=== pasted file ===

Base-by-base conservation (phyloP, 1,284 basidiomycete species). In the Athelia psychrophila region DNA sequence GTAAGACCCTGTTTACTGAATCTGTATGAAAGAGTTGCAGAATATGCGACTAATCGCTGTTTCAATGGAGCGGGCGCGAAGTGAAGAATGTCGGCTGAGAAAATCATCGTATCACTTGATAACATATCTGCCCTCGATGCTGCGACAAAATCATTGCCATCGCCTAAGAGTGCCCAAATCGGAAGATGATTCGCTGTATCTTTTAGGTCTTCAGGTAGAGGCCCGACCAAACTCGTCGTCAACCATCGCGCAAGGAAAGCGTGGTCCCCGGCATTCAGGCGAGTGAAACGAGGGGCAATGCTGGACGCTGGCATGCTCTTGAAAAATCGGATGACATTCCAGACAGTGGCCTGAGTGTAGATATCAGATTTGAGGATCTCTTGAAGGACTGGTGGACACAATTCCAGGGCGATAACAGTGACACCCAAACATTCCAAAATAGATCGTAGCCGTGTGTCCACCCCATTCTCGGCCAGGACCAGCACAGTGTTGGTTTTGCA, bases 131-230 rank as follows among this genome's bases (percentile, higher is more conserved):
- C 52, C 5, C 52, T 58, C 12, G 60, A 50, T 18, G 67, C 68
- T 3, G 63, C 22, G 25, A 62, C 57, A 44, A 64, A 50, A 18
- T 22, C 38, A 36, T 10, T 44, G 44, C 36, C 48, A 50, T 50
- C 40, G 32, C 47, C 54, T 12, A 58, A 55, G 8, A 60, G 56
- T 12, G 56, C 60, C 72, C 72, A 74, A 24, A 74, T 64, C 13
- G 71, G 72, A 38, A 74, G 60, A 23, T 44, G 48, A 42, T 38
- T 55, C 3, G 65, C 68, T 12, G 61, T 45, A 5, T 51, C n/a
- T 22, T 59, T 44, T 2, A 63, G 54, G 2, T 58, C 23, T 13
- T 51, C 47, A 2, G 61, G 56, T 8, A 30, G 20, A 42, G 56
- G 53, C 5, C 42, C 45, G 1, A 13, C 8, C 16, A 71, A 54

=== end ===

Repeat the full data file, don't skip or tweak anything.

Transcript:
Base-by-base conservation (phyloP, 1,284 basidiomycete species). In the Athelia psychrophila region DNA sequence GTAAGACCCTGTTTACTGAATCTGTATGAAAGAGTTGCAGAATATGCGACTAATCGCTGTTTCAATGGAGCGGGCGCGAAGTGAAGAATGTCGGCTGAGAAAATCATCGTATCACTTGATAACATATCTGCCCTCGATGCTGCGACAAAATCATTGCCATCGCCTAAGAGTGCCCAAATCGGAAGATGATTCGCTGTATCTTTTAGGTCTTCAGGTAGAGGCCCGACCAAACTCGTCGTCAACCATCGCGCAAGGAAAGCGTGGTCCCCGGCATTCAGGCGAGTGAAACGAGGGGCAATGCTGGACGCTGGCATGCTCTTGAAAAATCGGATGACATTCCAGACAGTGGCCTGAGTGTAGATATCAGATTTGAGGATCTCTTGAAGGACTGGTGGACACAATTCCAGGGCGATAACAGTGACACCCAAACATTCCAAAATAGATCGTAGCCGTGTGTCCACCCCATTCTCGGCCAGGACCAGCACAGTGTTGGTTTTGCA, bases 131-230 rank as follows among this genome's bases (percentile, higher is more conserved):
- C 52, C 5, C 52, T 58, C 12, G 60, A 50, T 18, G 67, C 68
- T 3, G 63, C 22, G 25, A 62, C 57, A 44, A 64, A 50, A 18
- T 22, C 38, A 36, T 10, T 44, G 44, C 36, C 48, A 50, T 50
- C 40, G 32, C 47, C 54, T 12, A 58, A 55, G 8, A 60, G 56
- T 12, G 56, C 60, C 72, C 72, A 74, A 24, A 74, T 64, C 13
- G 71, G 72, A 38, A 74, G 60, A 23, T 44, G 48, A 42, T 38
- T 55, C 3, G 65, C 68, T 12, G 61, T 45, A 5, T 51, C n/a
- T 22, T 59, T 44, T 2, A 63, G 54, G 2, T 58, C 23, T 13
- T 51, C 47, A 2, G 61, G 56, T 8, A 30, G 20, A 42, G 56
- G 53, C 5, C 42, C 45, G 1, A 13, C 8, C 16, A 71, A 54